With Indiana’s abortion ban in place, in-state and out-of-state patients will likely have to travel even farther to access care, providers say. Patients are now likely to travel to Illinois or Ohio, where abortions have temporarily resumed while a lawsuit challenging the ban continues.
Abortion clinics in Indiana and Illinois saw an influx of patients in the days before Indiana’s ban went into effect on Sept. 15. A Sept. 19 hearing could temporarily allow abortions to resume in the state. It’s part of an ongoing lawsuit filed by abortion providers challenging the legality of the ban under the Indiana state constitution.
Indiana’s ban makes it a crime to provide abortion services and allows only limited exceptions. Abortions up to certain stages of pregnancy are permitted if the woman’s life is in danger, the fetus is diagnosed with a fatal abnormality, or if the pregnancy is the result of rape or incest. Vendors who violate the ban will have their license revoked and face one to six years in prison and a fine of up to $10,000.
Dr. Katie McHugh, an abortion provider who works at several Planned Parenthood clinics and one of two independent clinics in Indianapolis, said the clinics where she works have seen a surge in patients coming from Indiana and beyond states.
“People are so nervous about being pregnant in Indiana right now,” McHugh told ABC News.
McHugh said the number of patients at an independent clinic where she works doubled between June and September 15 compared to the same period last year. More patients are also choosing surgical abortions over medication abortions, fearing they will need follow-up care after the ban goes into effect if they have any complications with the abortion pill regimen, McHugh said.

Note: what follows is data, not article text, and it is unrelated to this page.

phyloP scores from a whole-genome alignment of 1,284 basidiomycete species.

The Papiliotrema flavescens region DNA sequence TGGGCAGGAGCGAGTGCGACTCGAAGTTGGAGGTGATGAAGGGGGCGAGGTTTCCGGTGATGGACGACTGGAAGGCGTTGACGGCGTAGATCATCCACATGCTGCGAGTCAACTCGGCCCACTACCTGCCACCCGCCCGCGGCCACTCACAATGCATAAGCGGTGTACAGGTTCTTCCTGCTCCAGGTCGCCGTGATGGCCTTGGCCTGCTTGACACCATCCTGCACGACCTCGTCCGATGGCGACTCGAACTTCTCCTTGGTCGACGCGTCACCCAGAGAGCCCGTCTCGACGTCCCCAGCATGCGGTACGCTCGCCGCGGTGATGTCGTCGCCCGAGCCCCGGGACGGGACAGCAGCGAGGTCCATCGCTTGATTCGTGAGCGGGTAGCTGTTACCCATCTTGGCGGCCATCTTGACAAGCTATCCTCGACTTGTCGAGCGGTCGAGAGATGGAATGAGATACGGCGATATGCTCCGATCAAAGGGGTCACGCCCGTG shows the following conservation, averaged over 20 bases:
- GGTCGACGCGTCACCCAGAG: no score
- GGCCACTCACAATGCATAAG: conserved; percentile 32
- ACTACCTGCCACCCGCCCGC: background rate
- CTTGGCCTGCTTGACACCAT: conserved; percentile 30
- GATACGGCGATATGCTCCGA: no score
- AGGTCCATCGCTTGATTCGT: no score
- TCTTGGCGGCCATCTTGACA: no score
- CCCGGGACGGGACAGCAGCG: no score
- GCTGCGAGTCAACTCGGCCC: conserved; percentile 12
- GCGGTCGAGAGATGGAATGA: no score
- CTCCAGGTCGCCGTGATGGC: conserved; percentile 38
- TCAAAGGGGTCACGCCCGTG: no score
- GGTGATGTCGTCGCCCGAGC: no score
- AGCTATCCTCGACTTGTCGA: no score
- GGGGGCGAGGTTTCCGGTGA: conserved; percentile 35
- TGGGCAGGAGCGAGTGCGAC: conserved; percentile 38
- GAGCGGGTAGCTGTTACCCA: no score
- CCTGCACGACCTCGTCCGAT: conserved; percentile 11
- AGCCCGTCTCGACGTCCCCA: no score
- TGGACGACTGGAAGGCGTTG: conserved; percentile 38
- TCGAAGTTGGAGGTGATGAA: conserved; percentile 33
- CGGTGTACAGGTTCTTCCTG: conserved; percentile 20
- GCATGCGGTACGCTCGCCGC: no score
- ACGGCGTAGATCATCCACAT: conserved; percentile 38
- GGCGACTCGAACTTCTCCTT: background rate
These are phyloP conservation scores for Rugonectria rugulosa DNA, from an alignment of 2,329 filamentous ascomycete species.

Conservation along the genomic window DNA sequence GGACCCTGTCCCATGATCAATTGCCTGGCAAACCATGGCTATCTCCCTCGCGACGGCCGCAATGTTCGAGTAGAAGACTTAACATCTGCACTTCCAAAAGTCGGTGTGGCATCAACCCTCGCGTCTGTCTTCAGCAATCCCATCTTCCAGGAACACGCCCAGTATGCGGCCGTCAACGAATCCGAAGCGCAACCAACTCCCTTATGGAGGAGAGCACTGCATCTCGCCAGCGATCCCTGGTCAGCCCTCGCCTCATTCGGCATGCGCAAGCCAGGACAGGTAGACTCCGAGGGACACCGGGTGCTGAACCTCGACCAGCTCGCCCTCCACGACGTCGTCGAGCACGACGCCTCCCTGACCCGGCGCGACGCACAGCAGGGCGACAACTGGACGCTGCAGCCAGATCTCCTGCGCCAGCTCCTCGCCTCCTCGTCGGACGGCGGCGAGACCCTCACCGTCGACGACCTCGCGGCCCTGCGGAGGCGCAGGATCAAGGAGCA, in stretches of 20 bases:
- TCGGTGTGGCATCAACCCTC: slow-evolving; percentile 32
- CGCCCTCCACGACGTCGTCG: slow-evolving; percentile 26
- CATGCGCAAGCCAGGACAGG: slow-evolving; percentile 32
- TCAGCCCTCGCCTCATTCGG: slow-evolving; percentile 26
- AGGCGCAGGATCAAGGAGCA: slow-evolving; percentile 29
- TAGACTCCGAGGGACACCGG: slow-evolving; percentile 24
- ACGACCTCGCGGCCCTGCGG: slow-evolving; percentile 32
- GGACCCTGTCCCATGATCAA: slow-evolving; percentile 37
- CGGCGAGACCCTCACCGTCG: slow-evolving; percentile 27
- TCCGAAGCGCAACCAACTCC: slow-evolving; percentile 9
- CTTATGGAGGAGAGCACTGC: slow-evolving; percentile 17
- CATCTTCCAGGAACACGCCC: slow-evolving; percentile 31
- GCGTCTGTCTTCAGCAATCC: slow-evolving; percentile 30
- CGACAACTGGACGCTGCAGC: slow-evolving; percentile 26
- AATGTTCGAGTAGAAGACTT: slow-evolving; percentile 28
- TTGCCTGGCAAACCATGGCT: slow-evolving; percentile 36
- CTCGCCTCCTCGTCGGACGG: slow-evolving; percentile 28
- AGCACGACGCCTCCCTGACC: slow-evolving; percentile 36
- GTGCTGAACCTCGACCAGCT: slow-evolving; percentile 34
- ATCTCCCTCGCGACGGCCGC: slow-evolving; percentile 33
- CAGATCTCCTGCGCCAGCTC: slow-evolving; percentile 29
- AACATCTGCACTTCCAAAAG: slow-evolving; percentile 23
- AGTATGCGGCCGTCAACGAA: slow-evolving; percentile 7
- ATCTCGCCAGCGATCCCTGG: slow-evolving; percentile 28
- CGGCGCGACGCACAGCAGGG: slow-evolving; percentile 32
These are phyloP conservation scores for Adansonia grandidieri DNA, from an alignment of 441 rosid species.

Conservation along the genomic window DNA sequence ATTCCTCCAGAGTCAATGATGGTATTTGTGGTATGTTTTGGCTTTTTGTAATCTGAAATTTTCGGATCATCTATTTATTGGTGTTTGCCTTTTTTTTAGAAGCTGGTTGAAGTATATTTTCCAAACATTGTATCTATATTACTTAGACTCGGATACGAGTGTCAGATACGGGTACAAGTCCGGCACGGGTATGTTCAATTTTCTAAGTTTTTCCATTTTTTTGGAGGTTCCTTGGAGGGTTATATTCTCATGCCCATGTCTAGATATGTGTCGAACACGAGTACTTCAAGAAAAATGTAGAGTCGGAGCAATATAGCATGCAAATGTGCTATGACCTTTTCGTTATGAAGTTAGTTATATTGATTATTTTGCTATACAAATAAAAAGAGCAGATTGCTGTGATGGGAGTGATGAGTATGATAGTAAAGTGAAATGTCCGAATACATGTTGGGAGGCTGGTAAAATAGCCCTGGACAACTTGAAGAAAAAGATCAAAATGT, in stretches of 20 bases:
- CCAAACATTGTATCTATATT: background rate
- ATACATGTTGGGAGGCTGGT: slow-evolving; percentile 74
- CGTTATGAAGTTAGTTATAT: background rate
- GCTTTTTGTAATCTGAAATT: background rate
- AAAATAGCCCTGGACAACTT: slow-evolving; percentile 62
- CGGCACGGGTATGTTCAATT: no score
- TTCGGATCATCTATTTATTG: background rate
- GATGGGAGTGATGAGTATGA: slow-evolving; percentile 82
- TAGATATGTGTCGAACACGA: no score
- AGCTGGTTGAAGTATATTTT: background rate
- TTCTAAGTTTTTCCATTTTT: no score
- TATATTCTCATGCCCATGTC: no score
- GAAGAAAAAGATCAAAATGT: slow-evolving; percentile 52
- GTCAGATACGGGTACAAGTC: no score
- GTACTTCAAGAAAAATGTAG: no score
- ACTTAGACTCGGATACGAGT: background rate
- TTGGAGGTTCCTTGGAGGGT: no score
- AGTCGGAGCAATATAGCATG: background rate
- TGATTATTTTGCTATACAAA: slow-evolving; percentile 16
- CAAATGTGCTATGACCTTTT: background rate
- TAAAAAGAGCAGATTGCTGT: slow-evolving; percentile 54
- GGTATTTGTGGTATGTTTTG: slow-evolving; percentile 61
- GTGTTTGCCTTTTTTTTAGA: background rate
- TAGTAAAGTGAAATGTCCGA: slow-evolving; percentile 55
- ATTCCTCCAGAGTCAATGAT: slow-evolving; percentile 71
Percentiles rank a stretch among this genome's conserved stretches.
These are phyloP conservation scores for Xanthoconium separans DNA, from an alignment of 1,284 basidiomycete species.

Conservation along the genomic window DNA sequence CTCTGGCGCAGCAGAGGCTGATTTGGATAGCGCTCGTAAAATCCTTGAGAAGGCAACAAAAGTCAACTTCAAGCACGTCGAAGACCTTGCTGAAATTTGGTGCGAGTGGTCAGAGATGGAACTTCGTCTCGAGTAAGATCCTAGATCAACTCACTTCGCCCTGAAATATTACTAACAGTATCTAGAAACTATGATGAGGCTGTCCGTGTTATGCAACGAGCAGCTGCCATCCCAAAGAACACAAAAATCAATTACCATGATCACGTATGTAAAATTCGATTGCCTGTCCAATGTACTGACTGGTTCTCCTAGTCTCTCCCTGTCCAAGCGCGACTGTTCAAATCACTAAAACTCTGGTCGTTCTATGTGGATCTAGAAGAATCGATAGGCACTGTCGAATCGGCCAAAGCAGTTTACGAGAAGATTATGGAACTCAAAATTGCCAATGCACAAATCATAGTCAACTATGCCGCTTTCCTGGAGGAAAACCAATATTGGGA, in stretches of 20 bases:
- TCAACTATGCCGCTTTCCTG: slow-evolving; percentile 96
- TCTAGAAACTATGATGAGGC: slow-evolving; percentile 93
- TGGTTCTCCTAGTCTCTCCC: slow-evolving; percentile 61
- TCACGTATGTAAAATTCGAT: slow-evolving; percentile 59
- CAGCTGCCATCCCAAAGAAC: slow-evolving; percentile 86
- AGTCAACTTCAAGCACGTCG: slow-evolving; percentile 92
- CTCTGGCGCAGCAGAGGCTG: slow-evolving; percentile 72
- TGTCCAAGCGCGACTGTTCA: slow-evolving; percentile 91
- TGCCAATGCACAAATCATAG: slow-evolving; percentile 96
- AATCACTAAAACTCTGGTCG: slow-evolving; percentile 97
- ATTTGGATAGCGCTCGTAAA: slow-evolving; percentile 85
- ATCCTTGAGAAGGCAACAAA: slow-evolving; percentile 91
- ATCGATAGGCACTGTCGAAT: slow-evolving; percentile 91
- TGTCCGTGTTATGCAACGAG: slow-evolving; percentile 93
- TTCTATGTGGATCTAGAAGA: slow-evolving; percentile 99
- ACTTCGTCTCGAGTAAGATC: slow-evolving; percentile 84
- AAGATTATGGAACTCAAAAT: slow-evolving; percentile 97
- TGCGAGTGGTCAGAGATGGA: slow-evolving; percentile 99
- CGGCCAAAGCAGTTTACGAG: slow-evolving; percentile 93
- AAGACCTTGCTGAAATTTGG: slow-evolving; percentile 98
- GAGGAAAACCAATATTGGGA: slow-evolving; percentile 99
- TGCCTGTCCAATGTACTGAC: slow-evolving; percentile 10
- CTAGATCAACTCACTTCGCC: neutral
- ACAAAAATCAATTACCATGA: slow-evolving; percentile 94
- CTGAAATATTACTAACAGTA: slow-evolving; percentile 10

McHugh said she has also witnessed “dramatically different” behavior in patients over the past two weeks. Patients were more angry, anxious and open about their feelings. McHugh said it was drastically different from what she was used to seeing; she is more used to calming patients.
Because there is a waiting period in Indiana, McHugh said as of Wednesday, the clinics where she works are referring patients who call to book their first appointment to other out-of-state clinics.
Now patients will have to travel to other states, such as Illinois or Michigan, to get abortion care, McHugh said. From Indianapolis, women would have to drive two hours to get to care in Dayton, Ohio, where abortion is temporarily available pending an ongoing lawsuit, or drive two hours to Champaign, Illinois, she said.
Two independent Indianapolis abortion clinics will close if a lawsuit challenging the legality of Indiana’s abortion ban fails to halt its implementation. Planned Parenthood and an independent clinic called Women’s Med will remain open to offer patients other reproductive care services and referrals to receive care in other states, McHugh said.
Although Indiana’s ban allows for a few exceptions, all of these abortions must be performed in licensed hospitals; the ban removes the licensing class from abortion clinics, prohibiting them from providing any type of abortion care. So access will be limited even to patients who can legally obtain an abortion as the state reduces the number of sites where patients can get abortion services.